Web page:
Riddle finds a cosy ambience, friendly but unfussy service and – perhaps inevitably – stunning fare at Tom Kerridge’s new restaurant opening in Buckinghamshire
Article by Sophie Aghdami
If I were to ask for my perfect meal, it would be a hot bowl of ‘Kerridge’: a mixture of spicy kedgeree and porridge which has become the signature dish of the man who changed his surname by deed poll to reflect it – one Tom Kerridge. An absolute food hero who, following the continued roaring success of his flagship two Michelin starred pub, The Hand & Flowers, has opened a second pub called The Coach. Also located in Marlow, the pub was closed for a few months to refurbish it from what was a pretty dated, stale old boozer.
The service is the kind I like best: the staff are knowledgeable about everything without being patronising, warm, friendly and polite, conversational but not ‘in your face’. Up-selling is done subtly and in a way that suggests that staff actually want to enhance your experience instead of the service charge, and the team genuinely seem like they want to be there.
As you walk into the pub it feels really warm, cosy and inviting. Seating is unusual: as well as small tables dotted around the outside of the room, there are very comfy stools around the large L-shaped bar. The bar really is the main feature, stationed magnificently in the centre of the pub and made of a combination of beautiful dark wood and silver metal polished to perfection. In fact, everything in the pub looks near perfect yet, in true Tom Kerridge style, doesn’t exude any airs or graces and just feels really down to earth. The coach lamps on the walls are a nice touch and a nod to the pub’s name.
We sat at the bar because it gave us a glorious view of the enormous open plan kitchen and the chefs at work. Having always been excited by the thought of Tom’s genius brigade at work, this seemed like the only option to go for. We were greeted with a very friendly bartender who, upon hearing it was our first time there, happily proceeded to give us a few wine samples to try so that we could make a decision on our tipple. We chose a delicious and fairly priced Rioja – a fantastic start.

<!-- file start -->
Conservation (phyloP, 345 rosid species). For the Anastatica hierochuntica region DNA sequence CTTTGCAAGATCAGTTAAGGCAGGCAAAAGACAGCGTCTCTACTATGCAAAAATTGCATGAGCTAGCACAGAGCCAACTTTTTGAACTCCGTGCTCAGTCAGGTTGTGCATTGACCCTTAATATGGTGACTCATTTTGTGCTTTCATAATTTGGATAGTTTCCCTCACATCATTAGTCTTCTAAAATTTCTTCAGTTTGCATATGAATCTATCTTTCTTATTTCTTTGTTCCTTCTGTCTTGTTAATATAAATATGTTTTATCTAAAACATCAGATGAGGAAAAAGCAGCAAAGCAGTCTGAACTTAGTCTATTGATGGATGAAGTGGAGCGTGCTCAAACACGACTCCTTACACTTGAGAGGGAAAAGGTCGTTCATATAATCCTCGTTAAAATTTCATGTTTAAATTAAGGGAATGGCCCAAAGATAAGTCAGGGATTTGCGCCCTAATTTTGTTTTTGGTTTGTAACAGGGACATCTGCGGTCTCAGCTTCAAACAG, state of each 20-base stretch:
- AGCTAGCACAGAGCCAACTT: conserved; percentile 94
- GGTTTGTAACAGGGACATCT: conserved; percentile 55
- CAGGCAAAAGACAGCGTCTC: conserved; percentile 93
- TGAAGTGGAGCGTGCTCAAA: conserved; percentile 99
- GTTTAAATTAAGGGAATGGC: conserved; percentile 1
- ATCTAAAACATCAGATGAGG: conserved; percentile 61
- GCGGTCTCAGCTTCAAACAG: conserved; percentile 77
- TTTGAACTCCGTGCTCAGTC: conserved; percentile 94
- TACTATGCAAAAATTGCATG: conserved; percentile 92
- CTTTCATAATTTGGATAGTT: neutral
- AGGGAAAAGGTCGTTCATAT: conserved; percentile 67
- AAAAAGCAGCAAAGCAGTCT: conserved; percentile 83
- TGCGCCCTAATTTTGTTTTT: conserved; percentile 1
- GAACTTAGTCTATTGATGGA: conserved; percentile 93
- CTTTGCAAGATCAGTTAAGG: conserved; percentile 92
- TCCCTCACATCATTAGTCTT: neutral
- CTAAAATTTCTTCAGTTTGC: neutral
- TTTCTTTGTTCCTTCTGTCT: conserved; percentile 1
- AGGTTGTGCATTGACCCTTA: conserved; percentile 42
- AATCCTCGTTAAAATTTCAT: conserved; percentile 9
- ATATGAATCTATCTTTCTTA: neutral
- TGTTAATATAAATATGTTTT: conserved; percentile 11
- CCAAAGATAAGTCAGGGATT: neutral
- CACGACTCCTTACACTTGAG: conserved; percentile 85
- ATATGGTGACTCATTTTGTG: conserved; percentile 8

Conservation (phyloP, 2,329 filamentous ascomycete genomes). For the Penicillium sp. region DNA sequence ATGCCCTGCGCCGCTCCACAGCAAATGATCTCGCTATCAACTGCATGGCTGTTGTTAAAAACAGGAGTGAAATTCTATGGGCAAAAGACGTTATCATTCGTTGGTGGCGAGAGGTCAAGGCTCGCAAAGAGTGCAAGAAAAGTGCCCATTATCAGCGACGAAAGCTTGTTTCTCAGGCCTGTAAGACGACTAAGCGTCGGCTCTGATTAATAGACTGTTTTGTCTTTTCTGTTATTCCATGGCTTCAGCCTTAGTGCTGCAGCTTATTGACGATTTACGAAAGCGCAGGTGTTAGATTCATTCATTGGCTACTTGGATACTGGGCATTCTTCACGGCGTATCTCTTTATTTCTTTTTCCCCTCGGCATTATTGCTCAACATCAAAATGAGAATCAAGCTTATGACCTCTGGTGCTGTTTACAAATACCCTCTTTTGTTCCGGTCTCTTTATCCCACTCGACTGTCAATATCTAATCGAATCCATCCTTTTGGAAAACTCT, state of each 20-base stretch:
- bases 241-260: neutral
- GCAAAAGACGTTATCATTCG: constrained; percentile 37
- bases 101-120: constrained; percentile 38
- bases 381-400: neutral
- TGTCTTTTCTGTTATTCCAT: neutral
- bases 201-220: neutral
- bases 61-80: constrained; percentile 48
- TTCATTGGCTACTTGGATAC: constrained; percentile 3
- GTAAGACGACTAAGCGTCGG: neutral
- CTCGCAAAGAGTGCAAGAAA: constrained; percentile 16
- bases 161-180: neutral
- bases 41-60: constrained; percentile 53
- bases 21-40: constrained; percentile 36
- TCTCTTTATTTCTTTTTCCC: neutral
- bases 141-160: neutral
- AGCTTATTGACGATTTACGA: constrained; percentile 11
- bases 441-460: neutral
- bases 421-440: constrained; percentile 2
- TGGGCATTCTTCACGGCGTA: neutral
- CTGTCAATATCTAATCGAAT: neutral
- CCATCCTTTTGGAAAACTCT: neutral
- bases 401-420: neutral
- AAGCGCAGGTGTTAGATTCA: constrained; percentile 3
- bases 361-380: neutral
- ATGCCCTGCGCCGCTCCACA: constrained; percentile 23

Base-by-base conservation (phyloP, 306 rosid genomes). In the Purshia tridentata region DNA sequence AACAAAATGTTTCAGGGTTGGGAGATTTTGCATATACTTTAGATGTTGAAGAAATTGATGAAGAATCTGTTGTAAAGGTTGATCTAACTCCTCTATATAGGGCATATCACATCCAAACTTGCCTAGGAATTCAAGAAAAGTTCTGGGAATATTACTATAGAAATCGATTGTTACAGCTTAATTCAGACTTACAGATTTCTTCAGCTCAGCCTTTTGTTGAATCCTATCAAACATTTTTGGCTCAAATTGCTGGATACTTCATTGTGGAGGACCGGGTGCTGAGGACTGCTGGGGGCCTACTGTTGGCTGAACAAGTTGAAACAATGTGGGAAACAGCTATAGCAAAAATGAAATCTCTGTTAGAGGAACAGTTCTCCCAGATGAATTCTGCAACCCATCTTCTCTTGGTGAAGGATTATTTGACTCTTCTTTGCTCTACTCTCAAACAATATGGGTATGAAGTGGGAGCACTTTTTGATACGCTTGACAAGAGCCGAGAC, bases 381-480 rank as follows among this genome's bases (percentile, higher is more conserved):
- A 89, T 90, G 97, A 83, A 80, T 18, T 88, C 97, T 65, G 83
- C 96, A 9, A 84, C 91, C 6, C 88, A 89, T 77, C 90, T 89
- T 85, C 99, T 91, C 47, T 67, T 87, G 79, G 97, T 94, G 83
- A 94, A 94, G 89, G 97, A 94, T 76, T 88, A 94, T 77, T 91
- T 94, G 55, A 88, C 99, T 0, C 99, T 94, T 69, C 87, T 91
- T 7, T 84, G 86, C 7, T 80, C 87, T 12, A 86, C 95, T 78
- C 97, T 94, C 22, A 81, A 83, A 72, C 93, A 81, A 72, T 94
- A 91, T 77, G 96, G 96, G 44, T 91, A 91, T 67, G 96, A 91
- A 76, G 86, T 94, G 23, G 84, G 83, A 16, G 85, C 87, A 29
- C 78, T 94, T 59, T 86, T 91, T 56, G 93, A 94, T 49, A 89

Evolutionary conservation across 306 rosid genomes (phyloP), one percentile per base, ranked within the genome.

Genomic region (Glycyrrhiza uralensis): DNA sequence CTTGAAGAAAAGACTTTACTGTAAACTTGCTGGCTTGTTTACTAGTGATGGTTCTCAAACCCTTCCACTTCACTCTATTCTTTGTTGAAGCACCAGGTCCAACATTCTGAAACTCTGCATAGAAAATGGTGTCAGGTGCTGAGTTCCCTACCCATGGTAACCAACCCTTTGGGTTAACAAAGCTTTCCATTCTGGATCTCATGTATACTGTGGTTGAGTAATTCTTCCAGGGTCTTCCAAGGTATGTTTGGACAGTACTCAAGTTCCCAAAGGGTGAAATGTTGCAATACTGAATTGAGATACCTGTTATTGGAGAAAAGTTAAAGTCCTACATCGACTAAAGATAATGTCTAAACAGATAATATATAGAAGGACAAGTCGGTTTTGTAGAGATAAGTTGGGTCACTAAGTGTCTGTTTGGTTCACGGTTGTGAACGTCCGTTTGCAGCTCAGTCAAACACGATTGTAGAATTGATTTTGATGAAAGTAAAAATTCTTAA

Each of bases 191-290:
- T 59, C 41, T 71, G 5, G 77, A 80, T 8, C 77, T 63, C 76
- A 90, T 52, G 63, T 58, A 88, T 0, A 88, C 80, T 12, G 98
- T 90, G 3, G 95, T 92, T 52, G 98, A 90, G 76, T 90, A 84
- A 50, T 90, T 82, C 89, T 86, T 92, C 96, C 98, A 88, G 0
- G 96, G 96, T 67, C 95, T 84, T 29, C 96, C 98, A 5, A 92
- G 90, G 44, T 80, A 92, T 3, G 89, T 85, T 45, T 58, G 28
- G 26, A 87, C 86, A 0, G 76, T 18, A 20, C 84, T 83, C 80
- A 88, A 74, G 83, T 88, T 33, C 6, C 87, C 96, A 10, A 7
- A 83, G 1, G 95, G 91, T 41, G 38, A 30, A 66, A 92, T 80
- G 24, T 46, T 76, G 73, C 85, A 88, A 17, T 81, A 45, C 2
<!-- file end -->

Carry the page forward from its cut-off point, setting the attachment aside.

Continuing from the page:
While we settled into the evening, glasses in hands, our bartender then talked us through the concept of the menu, which is made up of about 30 small plates (ranging from £2.50 – £12.50) listed under ‘meat’ and ‘no meat’ headings. The dishes are mainly old school classics but you just know they’ll have Tom’s playfulness, quality stamp and twist applied.
Apparently the signature dish is the mushroom ‘risotto’ Claude Bosi (£6), which is actually not made of rice at all but instead of mushrooms cooked with technical expertise to give a similar texture. Although intrigued, we decided to leave that for another visit and opted for chicken liver parfait, plum chutney and toasted brioche (£7). The parfait was sensational in every way it should be: creamy, light, buttery and delicate. Upon trying it my date went silent, put down his knife and quietly stated that it was the best parfait he had eaten for 30 years. Not bad coming from an executive chef who’s held his own star. The brioche was also faultless, while the plum chutney was delicious, if not a little overpowering so not much was needed.
The next dish we tried was chicken and ham terrine, girolles, apricots and pistachios (£6.50). It came wrapped in Savoy cabbage with toasted sourdough and butter. This was no ordinary butter, however: this was chicken butter and a delight to the palate. It tasted like an intense, rich buttery chicken stock and really lifted the terrine to new heights. I could have happily not had the apricot but it certainly wasn’t offensive.
Other dishes included the “demi” steak and ale pie (£11) that came perfectly formed and looking proud in its wonderfully browned suet pastry jacket; cauliflower cheese soup with fried ox (£4.50); moules marinière, warm stout and brown bread (£6.50); and rotisserie roast celeriac, honey and mustard glaze (£2.50). All were an absolute pleasure to eat and came presented beautifully on unique, heavy and stylish crockery.
Although tempted, we were too full to have pudding. The menu included banana custard, dates and honeycomb; whisky and rye pudding; and hot chocolate tart with hazelnut ice cream (all £6.50 each).
Only a 40-minute drive from West London, this pub is a must-try for anyone into food. A heads up: unlike its sister restaurant, which has a long waiting list for a table, The Coach doesn’t take bookings so try to arrive early to avoid missing out on this superb experience.
I’d put money on The Coach becoming one of the next pubs to gain a Michelin star, and I’ll be heading back soon to try their breakfast. How to avoid the temptation simply to default back to Kerridge?
Enquiries: The Coach, 3 West Street, Marlow, Buckinghamshire SL7 2LS/www.thecoachmarlow.co.uk